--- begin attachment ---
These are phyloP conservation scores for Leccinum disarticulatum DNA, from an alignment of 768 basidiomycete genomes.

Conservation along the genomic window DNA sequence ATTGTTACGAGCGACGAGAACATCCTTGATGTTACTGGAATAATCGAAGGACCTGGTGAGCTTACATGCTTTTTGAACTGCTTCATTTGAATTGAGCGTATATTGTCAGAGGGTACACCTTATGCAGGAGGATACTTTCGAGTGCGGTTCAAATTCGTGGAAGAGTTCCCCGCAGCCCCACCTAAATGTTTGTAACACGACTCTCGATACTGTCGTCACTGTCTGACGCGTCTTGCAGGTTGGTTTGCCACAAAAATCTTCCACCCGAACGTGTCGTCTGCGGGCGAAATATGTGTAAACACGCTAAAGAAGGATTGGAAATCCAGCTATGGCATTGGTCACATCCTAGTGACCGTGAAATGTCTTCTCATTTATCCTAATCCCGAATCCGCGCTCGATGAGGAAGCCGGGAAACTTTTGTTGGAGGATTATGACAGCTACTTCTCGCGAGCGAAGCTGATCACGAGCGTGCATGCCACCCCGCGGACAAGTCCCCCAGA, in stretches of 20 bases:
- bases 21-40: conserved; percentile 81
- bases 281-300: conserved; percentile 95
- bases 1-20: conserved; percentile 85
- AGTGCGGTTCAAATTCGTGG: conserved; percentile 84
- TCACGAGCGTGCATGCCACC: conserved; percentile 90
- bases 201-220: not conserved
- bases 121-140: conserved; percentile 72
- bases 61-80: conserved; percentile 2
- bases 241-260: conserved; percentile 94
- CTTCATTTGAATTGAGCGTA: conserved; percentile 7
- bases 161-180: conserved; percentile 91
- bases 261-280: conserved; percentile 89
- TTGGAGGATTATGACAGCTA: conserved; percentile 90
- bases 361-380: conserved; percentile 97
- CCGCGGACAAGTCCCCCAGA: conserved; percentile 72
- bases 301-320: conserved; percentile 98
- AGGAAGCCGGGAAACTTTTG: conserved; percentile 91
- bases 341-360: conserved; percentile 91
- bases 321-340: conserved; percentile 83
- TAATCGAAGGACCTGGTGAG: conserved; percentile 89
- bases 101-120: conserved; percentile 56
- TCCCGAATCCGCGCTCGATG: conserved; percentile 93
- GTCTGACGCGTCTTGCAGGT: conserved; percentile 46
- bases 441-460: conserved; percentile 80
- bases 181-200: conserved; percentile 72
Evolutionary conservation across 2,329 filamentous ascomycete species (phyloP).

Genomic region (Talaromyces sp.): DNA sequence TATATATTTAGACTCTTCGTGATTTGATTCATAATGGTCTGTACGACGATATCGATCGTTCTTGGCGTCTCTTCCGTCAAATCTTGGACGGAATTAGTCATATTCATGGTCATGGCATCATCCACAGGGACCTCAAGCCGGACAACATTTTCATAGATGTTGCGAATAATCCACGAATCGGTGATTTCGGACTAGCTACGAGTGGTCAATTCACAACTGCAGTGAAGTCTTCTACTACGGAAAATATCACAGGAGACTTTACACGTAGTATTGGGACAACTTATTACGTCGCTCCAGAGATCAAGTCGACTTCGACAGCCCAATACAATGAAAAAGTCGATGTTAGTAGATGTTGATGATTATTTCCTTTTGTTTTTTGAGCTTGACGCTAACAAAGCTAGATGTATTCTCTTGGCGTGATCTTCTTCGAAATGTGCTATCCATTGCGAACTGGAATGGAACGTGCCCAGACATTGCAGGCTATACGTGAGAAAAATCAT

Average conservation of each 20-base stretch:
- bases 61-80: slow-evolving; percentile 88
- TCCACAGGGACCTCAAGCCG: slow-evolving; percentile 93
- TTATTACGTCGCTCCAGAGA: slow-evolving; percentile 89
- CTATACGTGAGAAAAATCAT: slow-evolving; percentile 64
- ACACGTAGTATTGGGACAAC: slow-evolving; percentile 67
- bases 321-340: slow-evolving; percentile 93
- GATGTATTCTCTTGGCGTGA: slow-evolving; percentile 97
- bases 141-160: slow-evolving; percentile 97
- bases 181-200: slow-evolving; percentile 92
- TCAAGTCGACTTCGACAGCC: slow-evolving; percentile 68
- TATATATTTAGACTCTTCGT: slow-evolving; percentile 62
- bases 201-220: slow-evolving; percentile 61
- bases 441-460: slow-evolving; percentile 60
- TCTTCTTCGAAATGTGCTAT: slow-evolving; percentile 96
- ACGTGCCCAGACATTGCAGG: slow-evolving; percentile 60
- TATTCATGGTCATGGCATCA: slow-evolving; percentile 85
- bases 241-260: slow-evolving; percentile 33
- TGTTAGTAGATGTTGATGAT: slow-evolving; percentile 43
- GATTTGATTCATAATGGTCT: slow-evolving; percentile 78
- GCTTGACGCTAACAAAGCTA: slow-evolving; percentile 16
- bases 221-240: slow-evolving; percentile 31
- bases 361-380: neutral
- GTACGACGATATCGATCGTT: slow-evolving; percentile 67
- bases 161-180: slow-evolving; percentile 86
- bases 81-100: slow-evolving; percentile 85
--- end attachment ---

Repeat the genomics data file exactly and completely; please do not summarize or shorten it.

These are phyloP conservation scores for Leccinum disarticulatum DNA, from an alignment of 768 basidiomycete genomes.

Conservation along the genomic window DNA sequence ATTGTTACGAGCGACGAGAACATCCTTGATGTTACTGGAATAATCGAAGGACCTGGTGAGCTTACATGCTTTTTGAACTGCTTCATTTGAATTGAGCGTATATTGTCAGAGGGTACACCTTATGCAGGAGGATACTTTCGAGTGCGGTTCAAATTCGTGGAAGAGTTCCCCGCAGCCCCACCTAAATGTTTGTAACACGACTCTCGATACTGTCGTCACTGTCTGACGCGTCTTGCAGGTTGGTTTGCCACAAAAATCTTCCACCCGAACGTGTCGTCTGCGGGCGAAATATGTGTAAACACGCTAAAGAAGGATTGGAAATCCAGCTATGGCATTGGTCACATCCTAGTGACCGTGAAATGTCTTCTCATTTATCCTAATCCCGAATCCGCGCTCGATGAGGAAGCCGGGAAACTTTTGTTGGAGGATTATGACAGCTACTTCTCGCGAGCGAAGCTGATCACGAGCGTGCATGCCACCCCGCGGACAAGTCCCCCAGA, in stretches of 20 bases:
- bases 21-40: conserved; percentile 81
- bases 281-300: conserved; percentile 95
- bases 1-20: conserved; percentile 85
- AGTGCGGTTCAAATTCGTGG: conserved; percentile 84
- TCACGAGCGTGCATGCCACC: conserved; percentile 90
- bases 201-220: not conserved
- bases 121-140: conserved; percentile 72
- bases 61-80: conserved; percentile 2
- bases 241-260: conserved; percentile 94
- CTTCATTTGAATTGAGCGTA: conserved; percentile 7
- bases 161-180: conserved; percentile 91
- bases 261-280: conserved; percentile 89
- TTGGAGGATTATGACAGCTA: conserved; percentile 90
- bases 361-380: conserved; percentile 97
- CCGCGGACAAGTCCCCCAGA: conserved; percentile 72
- bases 301-320: conserved; percentile 98
- AGGAAGCCGGGAAACTTTTG: conserved; percentile 91
- bases 341-360: conserved; percentile 91
- bases 321-340: conserved; percentile 83
- TAATCGAAGGACCTGGTGAG: conserved; percentile 89
- bases 101-120: conserved; percentile 56
- TCCCGAATCCGCGCTCGATG: conserved; percentile 93
- GTCTGACGCGTCTTGCAGGT: conserved; percentile 46
- bases 441-460: conserved; percentile 80
- bases 181-200: conserved; percentile 72
Evolutionary conservation across 2,329 filamentous ascomycete species (phyloP).

Genomic region (Talaromyces sp.): DNA sequence TATATATTTAGACTCTTCGTGATTTGATTCATAATGGTCTGTACGACGATATCGATCGTTCTTGGCGTCTCTTCCGTCAAATCTTGGACGGAATTAGTCATATTCATGGTCATGGCATCATCCACAGGGACCTCAAGCCGGACAACATTTTCATAGATGTTGCGAATAATCCACGAATCGGTGATTTCGGACTAGCTACGAGTGGTCAATTCACAACTGCAGTGAAGTCTTCTACTACGGAAAATATCACAGGAGACTTTACACGTAGTATTGGGACAACTTATTACGTCGCTCCAGAGATCAAGTCGACTTCGACAGCCCAATACAATGAAAAAGTCGATGTTAGTAGATGTTGATGATTATTTCCTTTTGTTTTTTGAGCTTGACGCTAACAAAGCTAGATGTATTCTCTTGGCGTGATCTTCTTCGAAATGTGCTATCCATTGCGAACTGGAATGGAACGTGCCCAGACATTGCAGGCTATACGTGAGAAAAATCAT

Average conservation of each 20-base stretch:
- bases 61-80: slow-evolving; percentile 88
- TCCACAGGGACCTCAAGCCG: slow-evolving; percentile 93
- TTATTACGTCGCTCCAGAGA: slow-evolving; percentile 89
- CTATACGTGAGAAAAATCAT: slow-evolving; percentile 64
- ACACGTAGTATTGGGACAAC: slow-evolving; percentile 67
- bases 321-340: slow-evolving; percentile 93
- GATGTATTCTCTTGGCGTGA: slow-evolving; percentile 97
- bases 141-160: slow-evolving; percentile 97
- bases 181-200: slow-evolving; percentile 92
- TCAAGTCGACTTCGACAGCC: slow-evolving; percentile 68
- TATATATTTAGACTCTTCGT: slow-evolving; percentile 62
- bases 201-220: slow-evolving; percentile 61
- bases 441-460: slow-evolving; percentile 60
- TCTTCTTCGAAATGTGCTAT: slow-evolving; percentile 96
- ACGTGCCCAGACATTGCAGG: slow-evolving; percentile 60
- TATTCATGGTCATGGCATCA: slow-evolving; percentile 85
- bases 241-260: slow-evolving; percentile 33
- TGTTAGTAGATGTTGATGAT: slow-evolving; percentile 43
- GATTTGATTCATAATGGTCT: slow-evolving; percentile 78
- GCTTGACGCTAACAAAGCTA: slow-evolving; percentile 16
- bases 221-240: slow-evolving; percentile 31
- bases 361-380: neutral
- GTACGACGATATCGATCGTT: slow-evolving; percentile 67
- bases 161-180: slow-evolving; percentile 86
- bases 81-100: slow-evolving; percentile 85